To the technically disinclined, the cloud may seem like this magical-yet-mysterious place where all the photos from their iPhone live. While photo storage is one of the many uses for the cloud, many use it for far more complex tasks.
To put it simply, the cloud refers to software, files and services available over the internet. Items stored in the cloud are not merely saved to your computer’s hard drive. Instead, they’re stored on internet-accessible servers. Popular services like Gmail and iCloud use cloud storage to let users check their email from anywhere.
Are you thinking of integrating cloud technology into your workspace? Take some time to go over these six best practices before you jump in.
There are three basic types of cloud services: infrastructure-as-a-service (IaaS), software-as-a-service (SaaS) and platform-as-a-service (PaaS). Which service you get depends on what you hope to achieve with cloud technology.
Using an IaaS model means you’re paying for the raw product, like servers or disk storage. For example, you would pay a web hosting company a fee to host the files for your website on their servers.
Under the SaaS model, you access software or a service hosted on the company’s systems. Web-based email and Google’s online suite of office tools are prime examples of SaaS systems.
Finally, with PaaS, you have the tools to develop various applications according to your needs, but those applications run from the cloud provider’s servers. An example of this system is the Google App Engine.
In the same vein as deciding what cloud services you need, you must decide whether you want your cloud system to be public, private or a hybrid of the two.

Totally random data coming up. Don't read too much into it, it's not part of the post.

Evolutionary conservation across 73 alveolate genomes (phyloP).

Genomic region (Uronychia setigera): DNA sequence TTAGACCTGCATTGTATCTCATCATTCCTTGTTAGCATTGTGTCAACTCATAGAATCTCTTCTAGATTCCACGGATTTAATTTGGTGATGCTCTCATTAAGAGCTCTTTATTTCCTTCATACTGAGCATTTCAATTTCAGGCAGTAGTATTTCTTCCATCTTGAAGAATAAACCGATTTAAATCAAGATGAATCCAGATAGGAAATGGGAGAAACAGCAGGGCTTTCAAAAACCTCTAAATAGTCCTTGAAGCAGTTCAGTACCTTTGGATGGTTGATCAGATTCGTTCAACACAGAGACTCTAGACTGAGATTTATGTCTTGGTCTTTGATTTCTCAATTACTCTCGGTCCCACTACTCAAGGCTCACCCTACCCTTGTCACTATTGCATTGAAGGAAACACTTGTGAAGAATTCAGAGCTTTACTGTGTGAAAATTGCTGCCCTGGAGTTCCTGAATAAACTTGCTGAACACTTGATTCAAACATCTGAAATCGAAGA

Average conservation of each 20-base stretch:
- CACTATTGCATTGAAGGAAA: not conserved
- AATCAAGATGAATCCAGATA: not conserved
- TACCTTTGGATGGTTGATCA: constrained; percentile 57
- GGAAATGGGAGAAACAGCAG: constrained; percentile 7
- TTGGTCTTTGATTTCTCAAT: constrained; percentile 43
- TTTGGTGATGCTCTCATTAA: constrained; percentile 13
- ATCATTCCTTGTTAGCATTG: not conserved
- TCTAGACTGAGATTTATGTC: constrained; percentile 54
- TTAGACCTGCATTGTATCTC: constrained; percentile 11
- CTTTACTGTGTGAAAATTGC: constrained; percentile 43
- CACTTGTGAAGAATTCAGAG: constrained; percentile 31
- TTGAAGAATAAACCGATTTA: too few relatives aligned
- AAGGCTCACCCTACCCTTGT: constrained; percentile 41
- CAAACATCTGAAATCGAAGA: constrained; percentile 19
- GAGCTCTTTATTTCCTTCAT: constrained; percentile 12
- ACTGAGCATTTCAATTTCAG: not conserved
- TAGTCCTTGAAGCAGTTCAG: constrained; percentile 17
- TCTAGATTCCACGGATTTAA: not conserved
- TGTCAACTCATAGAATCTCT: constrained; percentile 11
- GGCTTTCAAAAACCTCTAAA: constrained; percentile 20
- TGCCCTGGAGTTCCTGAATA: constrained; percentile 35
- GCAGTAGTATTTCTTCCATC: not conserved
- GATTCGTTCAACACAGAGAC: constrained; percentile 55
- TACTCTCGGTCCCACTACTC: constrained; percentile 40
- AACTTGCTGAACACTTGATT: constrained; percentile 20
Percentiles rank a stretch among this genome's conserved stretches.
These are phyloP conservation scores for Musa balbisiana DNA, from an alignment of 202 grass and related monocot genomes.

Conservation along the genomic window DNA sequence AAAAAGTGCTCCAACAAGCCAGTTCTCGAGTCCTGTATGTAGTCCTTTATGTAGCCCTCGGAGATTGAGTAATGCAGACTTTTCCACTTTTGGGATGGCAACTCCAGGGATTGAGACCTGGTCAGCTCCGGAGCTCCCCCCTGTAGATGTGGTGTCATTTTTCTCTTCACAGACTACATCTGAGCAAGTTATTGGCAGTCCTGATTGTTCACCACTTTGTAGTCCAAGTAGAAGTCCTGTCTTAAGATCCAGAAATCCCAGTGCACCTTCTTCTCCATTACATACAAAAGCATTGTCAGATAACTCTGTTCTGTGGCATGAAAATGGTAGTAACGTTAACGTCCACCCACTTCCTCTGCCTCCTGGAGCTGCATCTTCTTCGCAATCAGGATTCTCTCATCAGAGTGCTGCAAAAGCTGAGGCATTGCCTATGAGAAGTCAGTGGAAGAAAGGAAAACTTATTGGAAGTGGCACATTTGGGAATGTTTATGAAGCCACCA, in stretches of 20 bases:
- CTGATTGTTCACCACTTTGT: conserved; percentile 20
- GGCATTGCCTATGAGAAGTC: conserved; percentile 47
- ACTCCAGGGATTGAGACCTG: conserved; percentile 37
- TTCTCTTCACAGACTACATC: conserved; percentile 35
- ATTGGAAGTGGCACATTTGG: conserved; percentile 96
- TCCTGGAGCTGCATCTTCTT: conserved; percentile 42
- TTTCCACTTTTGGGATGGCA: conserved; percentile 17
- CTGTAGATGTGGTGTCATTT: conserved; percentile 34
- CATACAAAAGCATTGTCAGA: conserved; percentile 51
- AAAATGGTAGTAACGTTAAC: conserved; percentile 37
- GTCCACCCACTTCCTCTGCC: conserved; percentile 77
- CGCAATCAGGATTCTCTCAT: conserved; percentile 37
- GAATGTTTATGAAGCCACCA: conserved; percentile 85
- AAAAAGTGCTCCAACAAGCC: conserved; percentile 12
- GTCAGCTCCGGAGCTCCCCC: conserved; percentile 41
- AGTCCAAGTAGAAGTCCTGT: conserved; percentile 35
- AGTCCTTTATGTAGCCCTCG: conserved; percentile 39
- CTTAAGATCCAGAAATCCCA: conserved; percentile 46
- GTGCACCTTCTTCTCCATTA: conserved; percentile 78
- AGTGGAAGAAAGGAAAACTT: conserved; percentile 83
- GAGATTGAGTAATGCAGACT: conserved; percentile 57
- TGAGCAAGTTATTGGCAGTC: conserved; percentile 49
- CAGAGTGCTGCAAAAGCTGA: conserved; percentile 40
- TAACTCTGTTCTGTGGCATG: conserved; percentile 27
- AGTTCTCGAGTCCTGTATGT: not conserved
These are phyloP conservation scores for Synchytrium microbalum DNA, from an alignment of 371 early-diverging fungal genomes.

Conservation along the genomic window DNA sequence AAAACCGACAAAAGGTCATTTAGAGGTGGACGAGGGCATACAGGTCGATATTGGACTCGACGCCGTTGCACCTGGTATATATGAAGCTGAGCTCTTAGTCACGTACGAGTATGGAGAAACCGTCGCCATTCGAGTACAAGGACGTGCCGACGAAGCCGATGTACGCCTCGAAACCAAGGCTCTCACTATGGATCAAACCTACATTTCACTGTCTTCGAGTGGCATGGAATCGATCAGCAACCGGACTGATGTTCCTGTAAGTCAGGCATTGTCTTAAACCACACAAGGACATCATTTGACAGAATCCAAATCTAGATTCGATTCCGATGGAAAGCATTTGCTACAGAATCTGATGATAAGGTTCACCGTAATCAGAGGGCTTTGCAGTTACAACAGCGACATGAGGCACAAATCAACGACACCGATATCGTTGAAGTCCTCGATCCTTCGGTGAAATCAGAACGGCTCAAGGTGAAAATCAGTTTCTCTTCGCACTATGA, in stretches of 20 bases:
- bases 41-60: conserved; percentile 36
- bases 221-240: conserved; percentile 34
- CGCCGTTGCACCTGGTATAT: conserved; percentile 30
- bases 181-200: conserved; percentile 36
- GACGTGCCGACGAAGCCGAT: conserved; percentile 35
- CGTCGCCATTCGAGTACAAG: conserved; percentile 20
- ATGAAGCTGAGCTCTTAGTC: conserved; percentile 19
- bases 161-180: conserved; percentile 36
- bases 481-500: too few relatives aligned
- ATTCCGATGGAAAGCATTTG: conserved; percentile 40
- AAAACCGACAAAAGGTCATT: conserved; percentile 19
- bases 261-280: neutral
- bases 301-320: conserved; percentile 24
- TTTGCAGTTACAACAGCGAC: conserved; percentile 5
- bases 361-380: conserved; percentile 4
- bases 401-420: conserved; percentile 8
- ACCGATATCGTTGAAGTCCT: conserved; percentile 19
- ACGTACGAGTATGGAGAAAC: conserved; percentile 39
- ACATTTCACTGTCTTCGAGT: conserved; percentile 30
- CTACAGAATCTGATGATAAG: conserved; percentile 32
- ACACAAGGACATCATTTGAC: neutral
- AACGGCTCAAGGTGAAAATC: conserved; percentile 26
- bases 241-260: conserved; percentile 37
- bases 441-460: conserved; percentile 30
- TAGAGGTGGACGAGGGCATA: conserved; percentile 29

Public cloud services are operated by a third-party provider. When using these services, your company will be one of many leasing the resources. For example, look at Amazon's web-hosting services.
With private clouds, the hardware is dedicated solely to your company and exists either on your premises or in a data center owned by your provider. This gives all the benefits of a public cloud along with enhanced management and security. These systems work especially well if you have to adhere to strict data management guidelines.
A hybrid system is exactly what it sounds like: Your business could use a public cloud service for regular data operations and a private cloud for critical work.
One of the most important aspects of managing your cloud ecosystem is determining what you’ll have to shell out for and what the payoffs will be. You have your “hard costs” to consider, like software fees, time lost due to training and support payments. If you decide to use a private cloud, you’ll need to factor in the lifetime of the hardware as well.
You’ll also have your intangible, or “soft,” benefits. What does your business stand to gain by adopting a more agile structure? Will this move let employees work more productively? And how will you measure the impact of the new system? These are all questions you’ll need to answer during the planning stages.